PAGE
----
Purpose of this report
This report describes a project that is developing a tool kit which will help people to estimate the demography, origins and cultural characteristics of local populations. As well as describing our own approach we have included references and links to work that other people are doing on this subject. Whilst our work is still in progress we hope you will find some useful material here and we would be interested in your comments on the approach we are developing.
It's hard to count people when they keep moving about
There is a growing volume of evidence that our local populations are changing rapidly as a result of both international migration and movement within the UK.
- A report by the Joseph Rowntree Trust on Migration and socioeconomic change highlights the extent of movement to and from 27 large British cities in the year before the 2001 census.
- A recent Audit commission report Crossing Borders describes the scale of change through recent international migration. "Foreign nationals made up 3.5 percent of the workforce in 1996, but 6 per cent in 2006. The accession of ten new states to the European Union in 2004 greatly increased both the scale and pace of change. In 2005/6, 662,000 new national insurance numbers were issued to foreign nationals, almost twice as many as in 2002/3."
- The URBACT study, Building sustainable urban communities led by a team from Greater London Enterprise working with researchers from Berlin, Brussels and the Association of London Government in 2005 examined the effect of big cities as magnets and the impact of globalisation on population change.
- These are just a few of many studies that have tried to build an understanding of changing patterns of migration. A more extensive list of references is given at the end of this report.
One difficulty faced by all these studies is the paucity of information to give a clear picture of population change.
- The Office for National Statistics (ONS) produces estimates of the resident population of England and Wales based on the decennial census updated each year as mid-year estimates using a wide range of data including surveys such as the Labour Force Survey, the General Household Survey, the British Crime Survey and the British Household Panel Survey plus a range of ad hoc studies. ONS itself has acknowledged that these estimates do not provide an accurate picture of the composition of populations, particularly at small area level. To address this problem they are developing new methodologies including a Ratio Change method for small area population estimating.
- The Statistics and Registration Services Bill which is now before Parliament contains provisions that may ease some of the barriers to the statistical use of data but David Rhind, chairman of the Statistics Commission, in a letter to the Times (17th May 2007) argues that ONS will not be able to produce the desired answers on its own. "Improvements also depend on Departments acting in concert".
- Many Local Authorities are convinced that the 2001 census seriously underestimated some categories of the population and that the mid year estimates perpetuate the error by failing to take account of subsequent migration. Studies by Slough Borough Council and several London Boroughs (eg Newham and Southwark (20.46KB)) have used a wide range of local data sets to demonstrate that their populations must be higher than suggested by the ONS estimates.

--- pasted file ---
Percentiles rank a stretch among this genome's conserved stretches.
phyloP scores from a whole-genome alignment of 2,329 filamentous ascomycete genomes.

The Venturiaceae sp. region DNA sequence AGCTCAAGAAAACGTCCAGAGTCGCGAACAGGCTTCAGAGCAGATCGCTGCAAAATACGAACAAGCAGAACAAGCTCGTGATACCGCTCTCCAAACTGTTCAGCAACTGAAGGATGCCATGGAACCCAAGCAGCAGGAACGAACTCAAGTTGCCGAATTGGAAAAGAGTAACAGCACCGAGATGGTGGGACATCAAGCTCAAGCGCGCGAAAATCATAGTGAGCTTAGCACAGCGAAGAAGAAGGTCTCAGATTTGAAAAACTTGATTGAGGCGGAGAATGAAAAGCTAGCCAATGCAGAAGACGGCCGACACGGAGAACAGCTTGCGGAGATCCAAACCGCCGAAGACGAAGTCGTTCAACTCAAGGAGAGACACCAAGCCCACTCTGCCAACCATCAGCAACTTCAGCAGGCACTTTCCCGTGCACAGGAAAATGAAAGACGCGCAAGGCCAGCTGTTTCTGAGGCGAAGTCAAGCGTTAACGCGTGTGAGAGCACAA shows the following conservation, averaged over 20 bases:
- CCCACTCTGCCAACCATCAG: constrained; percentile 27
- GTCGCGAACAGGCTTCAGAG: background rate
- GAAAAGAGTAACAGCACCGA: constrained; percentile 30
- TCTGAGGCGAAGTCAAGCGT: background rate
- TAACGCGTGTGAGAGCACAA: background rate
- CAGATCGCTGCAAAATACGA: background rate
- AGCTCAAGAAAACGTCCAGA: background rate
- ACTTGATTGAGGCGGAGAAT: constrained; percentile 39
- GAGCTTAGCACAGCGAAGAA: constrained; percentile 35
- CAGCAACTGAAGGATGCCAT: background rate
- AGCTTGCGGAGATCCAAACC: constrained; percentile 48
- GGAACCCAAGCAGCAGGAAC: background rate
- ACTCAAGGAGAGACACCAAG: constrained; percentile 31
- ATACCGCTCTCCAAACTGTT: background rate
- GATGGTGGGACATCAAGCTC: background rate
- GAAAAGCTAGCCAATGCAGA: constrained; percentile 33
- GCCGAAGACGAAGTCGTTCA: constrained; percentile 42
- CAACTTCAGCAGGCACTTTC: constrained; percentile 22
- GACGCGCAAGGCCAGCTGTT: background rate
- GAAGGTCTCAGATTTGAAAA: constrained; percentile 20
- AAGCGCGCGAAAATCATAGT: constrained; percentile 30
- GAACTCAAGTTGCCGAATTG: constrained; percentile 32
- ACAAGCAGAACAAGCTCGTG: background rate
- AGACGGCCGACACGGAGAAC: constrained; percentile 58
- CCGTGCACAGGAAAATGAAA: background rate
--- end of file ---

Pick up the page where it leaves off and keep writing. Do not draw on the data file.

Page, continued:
- The COHDMAP Review was commissioned by the Institute of Community Cohesion (iCoCo). It was led by Professor Mark Johnson of Leicester De Montford University who carried out an audit and evaluation of intelligence that can be used to describe the demographic composition of local areas and especially the ethnic mix of neighbourhoods. The next section of this report (headed "COHDMAP phase 1) summarises the findings and recommendations of the COHDMAP review.
- The COHDMAP work has now moved into a second phase led by Andrew Lawrence, an associate of the Institute of Community Cohesion (iCoCo) and Dr Colin Thunhurst of Coventry University. This work is using the findings of the phase1 COHDMAP review to develop an approach to local population estimating particularly identifying the ethnic composition of local populations and the implications for health inequalities. The work is being supported by colleagues at Leicester and Coventry City councils and Primary Care Trusts who are helping to provide quantitative data and engagement with local communities to obtain qualitative data.
We need better estimates of population change because:
- They would enable managers to plan and deliver local services in a way that meets the needs of the people who are there on the ground.
- They would help us to allocate resources more effectively both at a national and a local level.
- They should be a driver of policy. All agencies need a detailed understanding of the nature of the communities they serve to enable them to assess how well equipped they are to build community cohesion, to tackle health inequalities or to achieve other community objectives.